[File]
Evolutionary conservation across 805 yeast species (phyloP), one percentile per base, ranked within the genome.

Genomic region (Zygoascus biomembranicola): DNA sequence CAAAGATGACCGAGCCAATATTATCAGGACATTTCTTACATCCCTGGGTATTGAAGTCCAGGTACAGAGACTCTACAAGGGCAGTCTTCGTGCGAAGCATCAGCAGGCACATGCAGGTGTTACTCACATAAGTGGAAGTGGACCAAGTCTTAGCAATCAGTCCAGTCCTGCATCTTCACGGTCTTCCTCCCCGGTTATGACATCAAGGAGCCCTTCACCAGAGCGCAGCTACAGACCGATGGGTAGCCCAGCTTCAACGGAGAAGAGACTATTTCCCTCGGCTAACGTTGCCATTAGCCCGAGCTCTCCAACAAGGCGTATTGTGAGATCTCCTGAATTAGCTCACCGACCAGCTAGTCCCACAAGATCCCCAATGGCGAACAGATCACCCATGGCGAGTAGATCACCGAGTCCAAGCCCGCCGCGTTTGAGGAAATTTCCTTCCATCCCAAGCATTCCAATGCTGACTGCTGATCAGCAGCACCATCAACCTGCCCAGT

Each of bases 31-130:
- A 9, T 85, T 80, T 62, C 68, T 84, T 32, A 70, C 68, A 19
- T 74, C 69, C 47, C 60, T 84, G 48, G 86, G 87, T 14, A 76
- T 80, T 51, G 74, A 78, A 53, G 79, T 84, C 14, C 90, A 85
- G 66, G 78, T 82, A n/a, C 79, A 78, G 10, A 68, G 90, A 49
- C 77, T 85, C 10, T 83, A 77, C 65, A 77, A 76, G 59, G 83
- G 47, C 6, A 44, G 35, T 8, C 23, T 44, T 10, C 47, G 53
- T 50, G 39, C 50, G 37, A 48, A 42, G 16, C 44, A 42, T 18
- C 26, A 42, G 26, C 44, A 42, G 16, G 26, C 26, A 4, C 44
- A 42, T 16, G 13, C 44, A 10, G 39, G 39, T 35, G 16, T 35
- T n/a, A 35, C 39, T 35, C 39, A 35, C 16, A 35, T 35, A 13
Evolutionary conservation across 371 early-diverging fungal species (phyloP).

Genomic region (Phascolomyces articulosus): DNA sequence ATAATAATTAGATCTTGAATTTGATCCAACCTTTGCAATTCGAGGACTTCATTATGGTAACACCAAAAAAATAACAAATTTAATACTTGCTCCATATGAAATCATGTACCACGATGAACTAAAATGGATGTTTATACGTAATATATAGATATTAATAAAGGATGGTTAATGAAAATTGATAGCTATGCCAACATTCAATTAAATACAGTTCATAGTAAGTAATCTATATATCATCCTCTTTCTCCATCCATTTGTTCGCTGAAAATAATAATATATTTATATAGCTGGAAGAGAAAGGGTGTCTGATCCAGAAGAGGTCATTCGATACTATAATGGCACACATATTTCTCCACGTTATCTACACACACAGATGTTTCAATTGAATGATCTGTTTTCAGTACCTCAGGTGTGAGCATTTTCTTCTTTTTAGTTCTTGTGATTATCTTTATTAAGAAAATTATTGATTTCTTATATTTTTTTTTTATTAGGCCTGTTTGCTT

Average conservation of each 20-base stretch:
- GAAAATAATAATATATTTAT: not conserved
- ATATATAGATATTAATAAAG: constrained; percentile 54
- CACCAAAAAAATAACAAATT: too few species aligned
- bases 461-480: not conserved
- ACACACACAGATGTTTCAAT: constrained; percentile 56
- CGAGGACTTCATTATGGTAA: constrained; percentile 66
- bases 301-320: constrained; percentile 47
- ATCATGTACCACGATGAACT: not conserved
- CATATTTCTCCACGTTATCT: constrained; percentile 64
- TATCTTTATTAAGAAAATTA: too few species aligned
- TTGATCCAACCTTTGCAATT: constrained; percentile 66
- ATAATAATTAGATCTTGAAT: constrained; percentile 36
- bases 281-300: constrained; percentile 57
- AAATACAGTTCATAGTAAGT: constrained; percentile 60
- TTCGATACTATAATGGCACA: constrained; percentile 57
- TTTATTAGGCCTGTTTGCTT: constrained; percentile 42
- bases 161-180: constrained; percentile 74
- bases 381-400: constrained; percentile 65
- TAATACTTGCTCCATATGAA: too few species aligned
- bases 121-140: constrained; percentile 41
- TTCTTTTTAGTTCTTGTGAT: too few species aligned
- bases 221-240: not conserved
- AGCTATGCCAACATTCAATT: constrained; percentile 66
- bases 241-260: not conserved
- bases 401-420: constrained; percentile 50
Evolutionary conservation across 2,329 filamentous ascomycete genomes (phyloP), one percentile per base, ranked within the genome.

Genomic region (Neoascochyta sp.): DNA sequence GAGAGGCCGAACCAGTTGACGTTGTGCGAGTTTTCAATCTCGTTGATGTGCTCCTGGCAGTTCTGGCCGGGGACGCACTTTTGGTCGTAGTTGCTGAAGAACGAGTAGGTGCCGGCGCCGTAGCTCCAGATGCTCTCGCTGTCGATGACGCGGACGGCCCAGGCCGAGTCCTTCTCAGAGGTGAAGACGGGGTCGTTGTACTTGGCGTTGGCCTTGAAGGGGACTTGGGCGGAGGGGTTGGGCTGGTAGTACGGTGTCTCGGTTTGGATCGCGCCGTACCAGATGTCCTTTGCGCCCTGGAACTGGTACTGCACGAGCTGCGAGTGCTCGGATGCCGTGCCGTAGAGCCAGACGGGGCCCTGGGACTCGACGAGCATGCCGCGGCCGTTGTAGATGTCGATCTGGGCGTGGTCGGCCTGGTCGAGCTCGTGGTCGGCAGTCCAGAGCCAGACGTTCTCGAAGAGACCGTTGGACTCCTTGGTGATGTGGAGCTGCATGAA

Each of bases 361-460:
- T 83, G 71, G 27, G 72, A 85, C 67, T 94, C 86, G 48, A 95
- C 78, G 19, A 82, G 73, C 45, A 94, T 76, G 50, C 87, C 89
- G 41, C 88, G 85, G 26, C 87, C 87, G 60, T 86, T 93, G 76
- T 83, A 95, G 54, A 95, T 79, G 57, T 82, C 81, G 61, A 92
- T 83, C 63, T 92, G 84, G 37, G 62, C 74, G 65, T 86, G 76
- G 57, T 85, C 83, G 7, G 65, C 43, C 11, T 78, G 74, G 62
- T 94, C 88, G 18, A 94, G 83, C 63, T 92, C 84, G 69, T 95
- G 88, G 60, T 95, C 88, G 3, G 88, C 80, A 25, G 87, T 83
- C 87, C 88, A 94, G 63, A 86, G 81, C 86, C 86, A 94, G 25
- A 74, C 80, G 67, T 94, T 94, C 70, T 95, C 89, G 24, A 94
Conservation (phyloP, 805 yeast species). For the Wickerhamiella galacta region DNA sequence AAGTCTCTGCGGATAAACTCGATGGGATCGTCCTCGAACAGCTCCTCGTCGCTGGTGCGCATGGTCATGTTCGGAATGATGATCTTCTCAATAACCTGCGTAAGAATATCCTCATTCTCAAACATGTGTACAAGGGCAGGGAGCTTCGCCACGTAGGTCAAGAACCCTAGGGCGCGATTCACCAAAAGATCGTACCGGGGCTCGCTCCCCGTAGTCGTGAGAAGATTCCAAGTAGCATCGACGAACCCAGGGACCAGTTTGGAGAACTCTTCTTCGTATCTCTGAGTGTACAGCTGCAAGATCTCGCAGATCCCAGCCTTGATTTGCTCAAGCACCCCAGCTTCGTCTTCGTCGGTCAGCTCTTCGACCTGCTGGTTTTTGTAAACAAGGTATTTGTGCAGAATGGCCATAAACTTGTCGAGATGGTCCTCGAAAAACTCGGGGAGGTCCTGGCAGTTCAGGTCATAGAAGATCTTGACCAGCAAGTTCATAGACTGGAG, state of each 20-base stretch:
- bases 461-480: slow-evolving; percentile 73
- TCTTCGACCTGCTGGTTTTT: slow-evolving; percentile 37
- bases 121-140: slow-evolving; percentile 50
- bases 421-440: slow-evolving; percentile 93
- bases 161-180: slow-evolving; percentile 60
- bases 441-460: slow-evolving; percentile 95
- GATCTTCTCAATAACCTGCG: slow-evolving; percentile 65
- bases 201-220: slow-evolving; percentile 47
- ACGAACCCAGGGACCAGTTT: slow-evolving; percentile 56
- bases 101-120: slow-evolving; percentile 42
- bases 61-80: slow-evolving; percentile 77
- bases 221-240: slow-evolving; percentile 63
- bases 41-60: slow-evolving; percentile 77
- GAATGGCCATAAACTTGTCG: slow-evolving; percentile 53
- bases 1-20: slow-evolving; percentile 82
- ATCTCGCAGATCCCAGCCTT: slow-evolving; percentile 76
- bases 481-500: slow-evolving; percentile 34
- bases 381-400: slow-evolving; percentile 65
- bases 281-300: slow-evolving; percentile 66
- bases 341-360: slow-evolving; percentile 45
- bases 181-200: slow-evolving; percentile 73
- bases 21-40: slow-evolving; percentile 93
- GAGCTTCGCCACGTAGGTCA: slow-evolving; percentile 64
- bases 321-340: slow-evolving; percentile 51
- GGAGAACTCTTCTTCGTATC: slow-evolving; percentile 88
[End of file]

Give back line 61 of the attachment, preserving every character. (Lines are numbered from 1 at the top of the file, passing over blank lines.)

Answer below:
- bases 441-460: slow-evolving; percentile 95